Introversion VS. Autism: Know The Difference

introvert vs autism
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It’s very common for introverts to be diagnosed with autism at an old age. some people spend years thinking they are introverted only to find out that they have autism. But does that mean every introvert is an autistic person? Autism can have a lot of overlap with introversion, so it makes sense that people get confused. This is mainly because they share some common symptoms, such as social awkwardness and preferring to be alone. However, there are key differences between the two conditions that should be considered before diagnosing someone with autism or calling them an introvert. In this article, I will cover what separates an introvert from an autistic person for a better understanding. First, let’s get some simple definitions out of the way

What is introversion?

Introversion is defined as the state of or tendency toward being inward-looking or directed within.

  • Introverts are typically people who focus their attention on the internal world of thoughts and feelings rather than external stimuli.
  • Thus, introverts tend to seem quiet and shy at first.
  • They are more likely to focus on their own thoughts than seek attention from others.
  • They often prefer to be alone and think before they speak.
  • It is common knowledge that introverts recharge their batteries by spending time alone.

What is Autism Spectrum Disorder (ASD)?

Autism Spectrum Disorder is a developmental disorder that affects how people perceive the world, other people, and themselves.

  • People who are autistic have trouble understanding what others are thinking or feeling. This causes difficulties in communicating with others.
  • They may have problems relating to other people, take things literally, have trouble with change, and have poor motor skills.
  • The disorder was previously split into different conditions but is now all grouped under ASD.
  • They include Asperger syndrome, childhood disintegrative disorder, and pervasive developmental disorder.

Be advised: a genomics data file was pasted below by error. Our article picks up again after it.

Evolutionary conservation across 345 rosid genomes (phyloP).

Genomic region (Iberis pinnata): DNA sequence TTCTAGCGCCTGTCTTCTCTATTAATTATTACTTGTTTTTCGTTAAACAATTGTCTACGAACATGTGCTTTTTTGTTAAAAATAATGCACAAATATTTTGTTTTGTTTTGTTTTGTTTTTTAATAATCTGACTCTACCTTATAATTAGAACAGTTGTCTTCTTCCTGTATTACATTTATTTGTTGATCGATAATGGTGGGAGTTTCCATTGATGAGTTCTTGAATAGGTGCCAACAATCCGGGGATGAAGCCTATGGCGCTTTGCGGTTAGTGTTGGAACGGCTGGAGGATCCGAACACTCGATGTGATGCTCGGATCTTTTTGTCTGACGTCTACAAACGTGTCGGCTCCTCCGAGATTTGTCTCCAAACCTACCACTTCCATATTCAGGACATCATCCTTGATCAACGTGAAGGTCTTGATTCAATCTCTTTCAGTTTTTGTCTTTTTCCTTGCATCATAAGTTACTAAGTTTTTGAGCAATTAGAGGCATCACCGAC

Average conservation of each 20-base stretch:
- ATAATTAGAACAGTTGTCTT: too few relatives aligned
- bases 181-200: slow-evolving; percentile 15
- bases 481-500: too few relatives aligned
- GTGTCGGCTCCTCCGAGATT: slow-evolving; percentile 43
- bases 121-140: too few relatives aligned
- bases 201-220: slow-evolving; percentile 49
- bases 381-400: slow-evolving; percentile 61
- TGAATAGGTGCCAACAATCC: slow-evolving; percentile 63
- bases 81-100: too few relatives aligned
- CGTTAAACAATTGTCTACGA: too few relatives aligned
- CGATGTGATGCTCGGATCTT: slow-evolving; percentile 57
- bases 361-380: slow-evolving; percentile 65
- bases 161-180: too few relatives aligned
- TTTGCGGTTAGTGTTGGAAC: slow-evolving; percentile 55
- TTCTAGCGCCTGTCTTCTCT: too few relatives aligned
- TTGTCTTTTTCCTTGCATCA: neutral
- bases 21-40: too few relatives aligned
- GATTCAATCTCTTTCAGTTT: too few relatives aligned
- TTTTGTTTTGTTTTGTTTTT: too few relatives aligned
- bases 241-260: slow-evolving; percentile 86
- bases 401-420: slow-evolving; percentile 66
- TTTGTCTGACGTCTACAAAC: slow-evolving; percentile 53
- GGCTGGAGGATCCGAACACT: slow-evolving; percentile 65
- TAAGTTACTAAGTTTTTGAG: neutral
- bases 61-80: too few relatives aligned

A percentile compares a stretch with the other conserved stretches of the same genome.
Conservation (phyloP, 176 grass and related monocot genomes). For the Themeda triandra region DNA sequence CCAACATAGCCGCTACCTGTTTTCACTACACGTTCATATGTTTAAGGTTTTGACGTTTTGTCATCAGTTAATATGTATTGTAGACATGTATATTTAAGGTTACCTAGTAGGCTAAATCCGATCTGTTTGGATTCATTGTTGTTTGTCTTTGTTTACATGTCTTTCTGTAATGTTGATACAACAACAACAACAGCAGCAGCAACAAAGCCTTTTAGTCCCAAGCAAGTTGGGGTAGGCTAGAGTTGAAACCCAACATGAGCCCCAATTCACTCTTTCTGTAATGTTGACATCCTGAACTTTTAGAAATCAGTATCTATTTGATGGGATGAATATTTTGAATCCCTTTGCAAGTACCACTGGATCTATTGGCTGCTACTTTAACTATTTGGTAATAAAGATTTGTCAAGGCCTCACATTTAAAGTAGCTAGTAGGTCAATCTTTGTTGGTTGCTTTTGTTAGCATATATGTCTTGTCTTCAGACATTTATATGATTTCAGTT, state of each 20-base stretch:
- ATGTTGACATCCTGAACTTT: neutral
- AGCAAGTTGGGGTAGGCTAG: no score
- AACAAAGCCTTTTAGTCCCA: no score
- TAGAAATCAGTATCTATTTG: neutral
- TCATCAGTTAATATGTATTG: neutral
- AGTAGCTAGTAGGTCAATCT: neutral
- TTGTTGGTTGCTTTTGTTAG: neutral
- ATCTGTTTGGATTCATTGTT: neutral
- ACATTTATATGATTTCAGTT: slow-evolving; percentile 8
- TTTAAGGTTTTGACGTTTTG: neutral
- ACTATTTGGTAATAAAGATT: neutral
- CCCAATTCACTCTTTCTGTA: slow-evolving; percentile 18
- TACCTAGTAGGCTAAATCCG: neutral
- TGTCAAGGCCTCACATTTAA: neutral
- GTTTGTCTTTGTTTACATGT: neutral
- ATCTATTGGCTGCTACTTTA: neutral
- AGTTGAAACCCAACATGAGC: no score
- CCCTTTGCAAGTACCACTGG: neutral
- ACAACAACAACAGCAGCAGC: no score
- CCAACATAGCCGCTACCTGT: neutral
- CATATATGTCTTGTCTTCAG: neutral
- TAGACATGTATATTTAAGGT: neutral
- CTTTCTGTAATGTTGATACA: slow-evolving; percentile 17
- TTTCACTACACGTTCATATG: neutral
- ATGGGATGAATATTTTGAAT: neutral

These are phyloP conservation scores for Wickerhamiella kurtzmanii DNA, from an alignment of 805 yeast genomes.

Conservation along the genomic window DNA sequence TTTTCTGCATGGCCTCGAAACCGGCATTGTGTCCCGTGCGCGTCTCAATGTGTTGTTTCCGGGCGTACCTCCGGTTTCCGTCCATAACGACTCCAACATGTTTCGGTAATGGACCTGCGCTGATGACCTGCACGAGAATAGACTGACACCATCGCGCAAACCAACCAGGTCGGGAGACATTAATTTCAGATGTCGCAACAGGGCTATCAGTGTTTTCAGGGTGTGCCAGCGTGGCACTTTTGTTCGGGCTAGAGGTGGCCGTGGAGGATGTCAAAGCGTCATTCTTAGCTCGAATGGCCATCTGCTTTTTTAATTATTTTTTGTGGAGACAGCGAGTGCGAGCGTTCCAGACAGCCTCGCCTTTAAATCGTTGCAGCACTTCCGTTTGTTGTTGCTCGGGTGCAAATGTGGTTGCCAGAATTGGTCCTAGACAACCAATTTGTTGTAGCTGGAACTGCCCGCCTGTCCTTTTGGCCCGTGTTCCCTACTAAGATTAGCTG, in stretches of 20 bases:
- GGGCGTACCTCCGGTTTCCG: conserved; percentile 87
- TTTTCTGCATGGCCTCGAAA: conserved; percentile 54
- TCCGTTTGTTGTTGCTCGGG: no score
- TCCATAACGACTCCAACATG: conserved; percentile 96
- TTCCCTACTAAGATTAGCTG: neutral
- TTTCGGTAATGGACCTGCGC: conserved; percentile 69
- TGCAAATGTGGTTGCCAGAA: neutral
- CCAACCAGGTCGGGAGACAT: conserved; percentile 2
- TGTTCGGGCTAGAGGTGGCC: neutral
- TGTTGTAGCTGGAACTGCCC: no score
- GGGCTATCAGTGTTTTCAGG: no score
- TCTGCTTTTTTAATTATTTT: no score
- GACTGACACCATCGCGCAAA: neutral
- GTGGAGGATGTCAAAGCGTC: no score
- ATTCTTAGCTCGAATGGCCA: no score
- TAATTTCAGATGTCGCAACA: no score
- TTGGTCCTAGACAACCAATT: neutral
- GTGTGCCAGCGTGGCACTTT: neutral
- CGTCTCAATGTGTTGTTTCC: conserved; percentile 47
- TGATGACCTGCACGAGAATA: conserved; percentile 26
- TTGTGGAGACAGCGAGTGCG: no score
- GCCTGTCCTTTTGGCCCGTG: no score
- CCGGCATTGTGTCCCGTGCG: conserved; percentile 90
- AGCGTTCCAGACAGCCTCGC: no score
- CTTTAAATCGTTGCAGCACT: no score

Both introverts and autistic people deal with social awkwardness. But how do they differ?

6 Key Differences between introversion and autism

  1.  The level of self-awareness

The main difference between autism and introversion is in the level of self-awareness. People with autism aren’t able to understand what others are thinking. However, people who exhibit introverted behavior can sense when they may be annoying or not welcome. For instance, an introvert can read into a person’s body language so they know when to stop talking. An autistic person will just continue talking without realizing that the other person doesn’t want to talk anymore.

  1. Social skills

People who are introverted have no problem understanding social rules. They just tend to prefer to avoid social gatherings because they tend to lose their energy during these gatherings. On the other hand, autistic people often have trouble with social communication and don’t know how to behave in different situations. Thus they can often seem rude, insensitive, or ignorant of social rules.

  1. The need for routine

People with autism like to know what is going to happen in their day. They need to have a routine so they can predict the events that are coming up. This is similar to introverts, who like to know what they will be doing later on in the day. However, while introverts don’t like unexpected events, if an unexpected event happens they can quickly adapt. In contrast, people with autism get very anxious if there are unexpected events and become overwhelmed by their environment.